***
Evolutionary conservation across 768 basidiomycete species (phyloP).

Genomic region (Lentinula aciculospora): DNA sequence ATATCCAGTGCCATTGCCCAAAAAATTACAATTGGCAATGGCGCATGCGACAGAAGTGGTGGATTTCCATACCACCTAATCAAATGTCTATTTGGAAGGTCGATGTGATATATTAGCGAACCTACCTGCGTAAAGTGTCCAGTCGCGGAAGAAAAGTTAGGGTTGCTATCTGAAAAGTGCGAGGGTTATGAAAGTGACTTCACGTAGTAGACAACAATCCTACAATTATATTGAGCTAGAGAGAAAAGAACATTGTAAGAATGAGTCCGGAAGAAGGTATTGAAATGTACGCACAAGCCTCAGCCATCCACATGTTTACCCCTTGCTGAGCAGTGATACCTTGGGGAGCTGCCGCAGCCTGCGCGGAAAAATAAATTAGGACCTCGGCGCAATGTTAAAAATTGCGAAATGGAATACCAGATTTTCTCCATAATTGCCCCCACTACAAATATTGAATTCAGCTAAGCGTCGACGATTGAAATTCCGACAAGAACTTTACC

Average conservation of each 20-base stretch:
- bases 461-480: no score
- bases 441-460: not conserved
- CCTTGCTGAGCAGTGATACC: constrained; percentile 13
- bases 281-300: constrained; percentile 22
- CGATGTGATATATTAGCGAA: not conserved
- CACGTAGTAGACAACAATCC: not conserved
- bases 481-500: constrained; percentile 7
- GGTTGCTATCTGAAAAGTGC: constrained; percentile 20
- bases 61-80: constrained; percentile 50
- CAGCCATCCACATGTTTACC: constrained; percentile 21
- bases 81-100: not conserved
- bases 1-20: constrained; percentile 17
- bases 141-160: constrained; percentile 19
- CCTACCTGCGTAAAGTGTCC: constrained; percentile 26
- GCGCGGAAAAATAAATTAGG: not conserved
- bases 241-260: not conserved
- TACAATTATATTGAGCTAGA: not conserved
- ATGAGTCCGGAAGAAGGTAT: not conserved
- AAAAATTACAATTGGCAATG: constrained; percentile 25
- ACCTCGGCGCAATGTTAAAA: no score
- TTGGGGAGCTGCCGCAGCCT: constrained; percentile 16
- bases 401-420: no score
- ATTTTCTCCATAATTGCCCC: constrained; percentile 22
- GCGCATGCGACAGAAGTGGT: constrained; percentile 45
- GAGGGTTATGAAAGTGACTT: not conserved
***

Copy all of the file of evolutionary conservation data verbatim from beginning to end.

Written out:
Evolutionary conservation across 768 basidiomycete species (phyloP).

Genomic region (Lentinula aciculospora): DNA sequence ATATCCAGTGCCATTGCCCAAAAAATTACAATTGGCAATGGCGCATGCGACAGAAGTGGTGGATTTCCATACCACCTAATCAAATGTCTATTTGGAAGGTCGATGTGATATATTAGCGAACCTACCTGCGTAAAGTGTCCAGTCGCGGAAGAAAAGTTAGGGTTGCTATCTGAAAAGTGCGAGGGTTATGAAAGTGACTTCACGTAGTAGACAACAATCCTACAATTATATTGAGCTAGAGAGAAAAGAACATTGTAAGAATGAGTCCGGAAGAAGGTATTGAAATGTACGCACAAGCCTCAGCCATCCACATGTTTACCCCTTGCTGAGCAGTGATACCTTGGGGAGCTGCCGCAGCCTGCGCGGAAAAATAAATTAGGACCTCGGCGCAATGTTAAAAATTGCGAAATGGAATACCAGATTTTCTCCATAATTGCCCCCACTACAAATATTGAATTCAGCTAAGCGTCGACGATTGAAATTCCGACAAGAACTTTACC

Average conservation of each 20-base stretch:
- bases 461-480: no score
- bases 441-460: not conserved
- CCTTGCTGAGCAGTGATACC: constrained; percentile 13
- bases 281-300: constrained; percentile 22
- CGATGTGATATATTAGCGAA: not conserved
- CACGTAGTAGACAACAATCC: not conserved
- bases 481-500: constrained; percentile 7
- GGTTGCTATCTGAAAAGTGC: constrained; percentile 20
- bases 61-80: constrained; percentile 50
- CAGCCATCCACATGTTTACC: constrained; percentile 21
- bases 81-100: not conserved
- bases 1-20: constrained; percentile 17
- bases 141-160: constrained; percentile 19
- CCTACCTGCGTAAAGTGTCC: constrained; percentile 26
- GCGCGGAAAAATAAATTAGG: not conserved
- bases 241-260: not conserved
- TACAATTATATTGAGCTAGA: not conserved
- ATGAGTCCGGAAGAAGGTAT: not conserved
- AAAAATTACAATTGGCAATG: constrained; percentile 25
- ACCTCGGCGCAATGTTAAAA: no score
- TTGGGGAGCTGCCGCAGCCT: constrained; percentile 16
- bases 401-420: no score
- ATTTTCTCCATAATTGCCCC: constrained; percentile 22
- GCGCATGCGACAGAAGTGGT: constrained; percentile 45
- GAGGGTTATGAAAGTGACTT: not conserved